The Grizzly Bear Advisory Council has been meeting monthly since October of 2019. Created by Gov. Steve Bullock, the main purpose of the council is to recommend management strategies once grizzly bears are delisted. Much of their time is spent learning about bear-related issues. Trying to understand bear genetics, populations, and human conflict. During the most recent meeting council members are questioning if creating grizzly hunts is sound management. Council members have talked to other states and Canada about how they run their bear hunts. Alaska currently has grizzly bear hunts and harvests around one thousand five hundred bears a year. Meanwhile, British Columbia used to have grizzly bear hunting but has closed these hunts permanently.

“We do manage bears by hunting. They can be managed if you do enough of it,” Van Daele said. “With low harvest rates, it’s hard to have an effect on populations.” “If someone’s livestock is killed by a bear or a wolf, that’s just part of living up here,” Van Daele said.

Questioning Huntings Effectiveness

The council heard from several people and groups last week. A few who felt hunting would not solve some of the issues with grizzly bears. Firstly, they heard from Large carnivore specialists Garth Mowat of the British Columbia Ministry. Mowat stated during the meeting that they saw almost no drop in human-bear conflict during the course of the BC bear hunts. Secondly, they talk with Alaska’s Board of Game member Larry Van Daele. Van Daele talked about the success of Alaska’s bear hunts. This comes from great connected bear habitat with almost no human interaction. Van Daele also echoed what Mowat had said. Hunting has been ineffective in lowering human-bear conflicts. With Montana’s bear population around seven hundred to one thousand animals, council members are wondering if they need a hunt at all. Bear harvests would be small enough that it wouldn’t be considered good population control either.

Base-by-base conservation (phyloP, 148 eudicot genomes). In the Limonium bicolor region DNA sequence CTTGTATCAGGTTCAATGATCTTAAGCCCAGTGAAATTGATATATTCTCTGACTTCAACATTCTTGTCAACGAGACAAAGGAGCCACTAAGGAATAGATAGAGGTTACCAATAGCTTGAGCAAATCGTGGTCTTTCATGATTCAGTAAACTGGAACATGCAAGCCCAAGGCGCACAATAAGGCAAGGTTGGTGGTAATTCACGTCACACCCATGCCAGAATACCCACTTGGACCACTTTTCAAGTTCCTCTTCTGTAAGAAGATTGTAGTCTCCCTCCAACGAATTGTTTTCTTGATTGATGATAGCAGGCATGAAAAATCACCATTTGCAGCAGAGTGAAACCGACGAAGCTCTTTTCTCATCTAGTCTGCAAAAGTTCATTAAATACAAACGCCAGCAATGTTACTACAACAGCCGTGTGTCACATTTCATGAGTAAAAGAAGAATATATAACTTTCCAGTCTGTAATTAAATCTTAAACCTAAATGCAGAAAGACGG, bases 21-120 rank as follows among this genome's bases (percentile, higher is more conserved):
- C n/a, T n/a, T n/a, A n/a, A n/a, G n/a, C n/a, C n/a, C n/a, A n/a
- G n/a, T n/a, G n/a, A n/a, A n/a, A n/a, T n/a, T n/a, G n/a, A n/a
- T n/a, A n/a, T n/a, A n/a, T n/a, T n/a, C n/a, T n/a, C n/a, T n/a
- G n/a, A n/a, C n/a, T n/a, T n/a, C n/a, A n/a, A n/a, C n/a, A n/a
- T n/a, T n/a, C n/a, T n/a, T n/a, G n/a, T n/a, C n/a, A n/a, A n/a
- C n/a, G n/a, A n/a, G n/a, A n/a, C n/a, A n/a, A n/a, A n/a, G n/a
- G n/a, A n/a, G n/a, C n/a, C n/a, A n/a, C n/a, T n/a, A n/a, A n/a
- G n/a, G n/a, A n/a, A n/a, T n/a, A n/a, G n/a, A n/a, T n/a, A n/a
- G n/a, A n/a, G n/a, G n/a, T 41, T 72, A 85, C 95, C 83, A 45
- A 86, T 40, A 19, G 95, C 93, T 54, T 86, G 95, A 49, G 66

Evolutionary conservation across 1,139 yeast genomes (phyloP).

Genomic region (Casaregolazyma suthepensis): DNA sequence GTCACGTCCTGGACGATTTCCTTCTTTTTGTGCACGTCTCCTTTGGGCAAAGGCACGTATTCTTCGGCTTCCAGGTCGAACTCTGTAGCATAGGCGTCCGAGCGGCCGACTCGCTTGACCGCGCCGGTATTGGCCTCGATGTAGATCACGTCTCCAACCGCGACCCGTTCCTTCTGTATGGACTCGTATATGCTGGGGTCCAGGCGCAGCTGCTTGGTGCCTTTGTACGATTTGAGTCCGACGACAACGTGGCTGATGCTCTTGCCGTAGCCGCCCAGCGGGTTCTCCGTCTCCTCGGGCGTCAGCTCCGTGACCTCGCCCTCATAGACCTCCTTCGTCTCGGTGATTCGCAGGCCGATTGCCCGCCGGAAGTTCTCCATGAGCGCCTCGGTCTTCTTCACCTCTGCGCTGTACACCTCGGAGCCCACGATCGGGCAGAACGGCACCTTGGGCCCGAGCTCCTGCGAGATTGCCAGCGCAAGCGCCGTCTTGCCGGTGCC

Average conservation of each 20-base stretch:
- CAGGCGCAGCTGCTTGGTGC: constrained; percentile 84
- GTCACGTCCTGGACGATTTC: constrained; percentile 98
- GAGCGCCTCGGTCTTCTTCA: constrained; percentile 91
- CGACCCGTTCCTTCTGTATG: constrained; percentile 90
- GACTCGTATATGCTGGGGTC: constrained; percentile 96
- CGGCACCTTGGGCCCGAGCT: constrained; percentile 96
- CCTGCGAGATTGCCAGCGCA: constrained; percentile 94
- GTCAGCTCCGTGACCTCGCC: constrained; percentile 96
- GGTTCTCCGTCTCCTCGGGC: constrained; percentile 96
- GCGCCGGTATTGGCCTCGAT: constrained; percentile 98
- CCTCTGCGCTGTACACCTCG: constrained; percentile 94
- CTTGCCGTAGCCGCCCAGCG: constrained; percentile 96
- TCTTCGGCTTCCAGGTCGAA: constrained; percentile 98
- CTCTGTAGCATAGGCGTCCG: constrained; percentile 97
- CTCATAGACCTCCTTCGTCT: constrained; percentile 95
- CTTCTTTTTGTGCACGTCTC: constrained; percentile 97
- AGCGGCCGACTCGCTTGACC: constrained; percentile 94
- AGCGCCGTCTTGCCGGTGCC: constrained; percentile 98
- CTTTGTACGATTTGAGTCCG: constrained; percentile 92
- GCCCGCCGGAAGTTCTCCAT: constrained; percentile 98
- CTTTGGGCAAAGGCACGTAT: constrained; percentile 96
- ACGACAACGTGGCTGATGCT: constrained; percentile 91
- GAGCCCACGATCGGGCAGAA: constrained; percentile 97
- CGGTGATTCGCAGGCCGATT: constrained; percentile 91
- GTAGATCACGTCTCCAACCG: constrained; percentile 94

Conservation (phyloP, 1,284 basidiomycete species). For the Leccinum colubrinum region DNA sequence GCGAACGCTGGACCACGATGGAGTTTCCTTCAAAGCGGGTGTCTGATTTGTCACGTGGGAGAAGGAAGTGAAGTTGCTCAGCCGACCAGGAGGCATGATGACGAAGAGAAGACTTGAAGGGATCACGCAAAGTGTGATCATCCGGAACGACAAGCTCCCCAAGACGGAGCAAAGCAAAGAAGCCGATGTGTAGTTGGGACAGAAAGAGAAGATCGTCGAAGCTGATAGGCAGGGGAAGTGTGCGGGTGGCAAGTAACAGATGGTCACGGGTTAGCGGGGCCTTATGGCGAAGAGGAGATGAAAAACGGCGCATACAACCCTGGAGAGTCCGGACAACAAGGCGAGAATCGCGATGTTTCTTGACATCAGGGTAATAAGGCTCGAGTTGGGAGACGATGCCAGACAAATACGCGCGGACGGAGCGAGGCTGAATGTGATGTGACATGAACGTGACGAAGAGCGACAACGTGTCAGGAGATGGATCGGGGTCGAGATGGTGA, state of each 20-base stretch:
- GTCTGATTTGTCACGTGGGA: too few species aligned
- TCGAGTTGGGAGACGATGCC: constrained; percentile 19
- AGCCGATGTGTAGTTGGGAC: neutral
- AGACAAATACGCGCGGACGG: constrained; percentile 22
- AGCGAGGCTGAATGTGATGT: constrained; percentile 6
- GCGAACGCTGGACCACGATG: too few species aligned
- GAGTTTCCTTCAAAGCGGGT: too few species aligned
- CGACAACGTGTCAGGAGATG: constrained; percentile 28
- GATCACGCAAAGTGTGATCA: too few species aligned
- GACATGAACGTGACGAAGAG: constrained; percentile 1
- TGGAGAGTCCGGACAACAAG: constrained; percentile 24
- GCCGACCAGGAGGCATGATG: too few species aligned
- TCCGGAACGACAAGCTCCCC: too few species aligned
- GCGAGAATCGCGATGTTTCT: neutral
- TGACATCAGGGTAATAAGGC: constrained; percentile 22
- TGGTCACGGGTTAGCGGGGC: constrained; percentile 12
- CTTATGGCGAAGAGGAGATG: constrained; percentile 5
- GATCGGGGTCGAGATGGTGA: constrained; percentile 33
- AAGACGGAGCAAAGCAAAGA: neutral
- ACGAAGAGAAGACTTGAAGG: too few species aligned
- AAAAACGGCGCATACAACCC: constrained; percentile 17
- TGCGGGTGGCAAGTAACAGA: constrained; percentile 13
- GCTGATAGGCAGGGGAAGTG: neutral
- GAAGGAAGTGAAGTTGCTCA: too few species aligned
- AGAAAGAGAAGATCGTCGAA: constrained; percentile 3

“Conflict is also a decision by the bear. Bears know when they’re in risky areas,” Mowat said. “Our officers commonly kill bears who are over 24 years old. Why all the sudden would they decide to get into conflict with a human? My point is those bears probably know they’re taking a risk, but they’re getting old and they’re unable to eat properly or catch food.”

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